Educational Psychology Review

, Volume 24, Issue 2, pp 251-269

First online:

Learning from Comparing Multiple Examples: On the Dilemma of “Similar” or “Different”

  • Jian-Peng GuoAffiliated withInstitute of Education, Xiamen University Email author 
  • , Ming Fai PangAffiliated withFaculty of Education, The University of Hong Kong
  • , Ling-Yan YangAffiliated withCollege of Education, University of Iowa
  • , Yi DingAffiliated withGraduate School of Education, Fordham University

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Although researchers have demonstrated that studying multiple examples is more effective than studying one example to facilitate learning, the principles found in the literature for designing multiple examples remain ambiguous. This paper reviews variation theory research on example design which sheds light on unclear issues regarding the effects of example variability. First, the distinction of surface/structural should be replaced by critical/uncritical in example study. Aspects and features that are critical to students’ understanding should be identified and compared in example design. Second, variation as well as similarity among examples should be taken into consideration in example design. Certain patterns of variation and invariance should be adopted to systematically determine the variability of examples. Third, students with different levels of prior knowledge perceive different aspects of examples that are critical for their learning. Examples should be designed according to aspects that are critical to specific students.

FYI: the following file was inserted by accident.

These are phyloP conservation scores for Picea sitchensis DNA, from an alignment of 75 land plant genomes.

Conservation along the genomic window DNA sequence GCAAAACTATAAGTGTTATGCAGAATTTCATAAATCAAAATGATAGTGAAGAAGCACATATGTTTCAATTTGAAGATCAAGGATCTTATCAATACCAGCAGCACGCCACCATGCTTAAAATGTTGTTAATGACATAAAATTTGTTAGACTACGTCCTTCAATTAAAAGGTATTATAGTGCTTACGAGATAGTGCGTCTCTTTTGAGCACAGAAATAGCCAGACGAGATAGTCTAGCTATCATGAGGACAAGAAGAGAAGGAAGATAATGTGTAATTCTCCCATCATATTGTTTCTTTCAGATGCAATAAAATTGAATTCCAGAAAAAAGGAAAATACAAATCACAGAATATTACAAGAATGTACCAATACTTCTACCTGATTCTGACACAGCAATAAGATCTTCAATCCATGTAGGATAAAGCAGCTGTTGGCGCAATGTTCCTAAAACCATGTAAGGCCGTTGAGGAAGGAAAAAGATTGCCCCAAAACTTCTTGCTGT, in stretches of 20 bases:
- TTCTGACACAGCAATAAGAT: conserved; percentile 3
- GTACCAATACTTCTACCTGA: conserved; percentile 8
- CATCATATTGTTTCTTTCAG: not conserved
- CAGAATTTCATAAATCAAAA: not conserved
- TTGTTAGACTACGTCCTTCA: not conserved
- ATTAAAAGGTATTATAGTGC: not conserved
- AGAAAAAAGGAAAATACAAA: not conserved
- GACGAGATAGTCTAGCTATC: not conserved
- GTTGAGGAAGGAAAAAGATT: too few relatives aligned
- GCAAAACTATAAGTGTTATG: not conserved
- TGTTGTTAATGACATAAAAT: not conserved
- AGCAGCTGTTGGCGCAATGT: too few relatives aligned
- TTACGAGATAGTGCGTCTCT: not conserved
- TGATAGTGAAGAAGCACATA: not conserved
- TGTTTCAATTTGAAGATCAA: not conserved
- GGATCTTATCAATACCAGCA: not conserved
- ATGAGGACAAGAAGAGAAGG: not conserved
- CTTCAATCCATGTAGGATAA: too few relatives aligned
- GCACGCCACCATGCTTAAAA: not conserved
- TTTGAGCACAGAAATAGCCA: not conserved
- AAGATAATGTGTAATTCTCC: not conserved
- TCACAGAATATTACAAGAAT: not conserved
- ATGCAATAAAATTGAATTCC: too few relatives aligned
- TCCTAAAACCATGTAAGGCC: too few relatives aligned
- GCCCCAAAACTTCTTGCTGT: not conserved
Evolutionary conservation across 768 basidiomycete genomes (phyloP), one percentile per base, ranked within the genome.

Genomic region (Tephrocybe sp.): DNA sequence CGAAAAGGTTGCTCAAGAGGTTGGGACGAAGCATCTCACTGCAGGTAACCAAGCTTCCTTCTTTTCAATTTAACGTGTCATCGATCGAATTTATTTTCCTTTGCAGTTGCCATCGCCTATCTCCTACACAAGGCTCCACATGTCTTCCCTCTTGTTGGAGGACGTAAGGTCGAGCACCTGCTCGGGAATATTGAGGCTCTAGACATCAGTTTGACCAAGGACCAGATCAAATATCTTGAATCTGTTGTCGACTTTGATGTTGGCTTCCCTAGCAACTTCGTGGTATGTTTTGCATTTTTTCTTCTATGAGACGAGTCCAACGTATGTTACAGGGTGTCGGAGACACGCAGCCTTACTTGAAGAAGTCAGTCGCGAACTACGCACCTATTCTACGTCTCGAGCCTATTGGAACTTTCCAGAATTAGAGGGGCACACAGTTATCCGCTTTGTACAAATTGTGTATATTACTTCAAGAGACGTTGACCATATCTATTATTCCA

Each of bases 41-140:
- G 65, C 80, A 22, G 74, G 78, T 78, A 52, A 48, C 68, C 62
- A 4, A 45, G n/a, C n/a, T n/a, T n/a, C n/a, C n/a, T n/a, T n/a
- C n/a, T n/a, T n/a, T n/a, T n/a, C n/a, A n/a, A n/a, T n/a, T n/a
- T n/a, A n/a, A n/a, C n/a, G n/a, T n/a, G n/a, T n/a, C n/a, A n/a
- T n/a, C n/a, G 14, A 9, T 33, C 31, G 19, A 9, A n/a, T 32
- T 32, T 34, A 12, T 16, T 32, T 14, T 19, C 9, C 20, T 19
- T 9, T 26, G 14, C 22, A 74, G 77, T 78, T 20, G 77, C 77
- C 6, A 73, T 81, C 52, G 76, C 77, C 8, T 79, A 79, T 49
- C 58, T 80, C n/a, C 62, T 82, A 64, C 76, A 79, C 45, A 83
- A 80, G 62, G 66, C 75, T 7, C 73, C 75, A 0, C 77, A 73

Multiple examples Variability Comparison Critical aspects Variation theory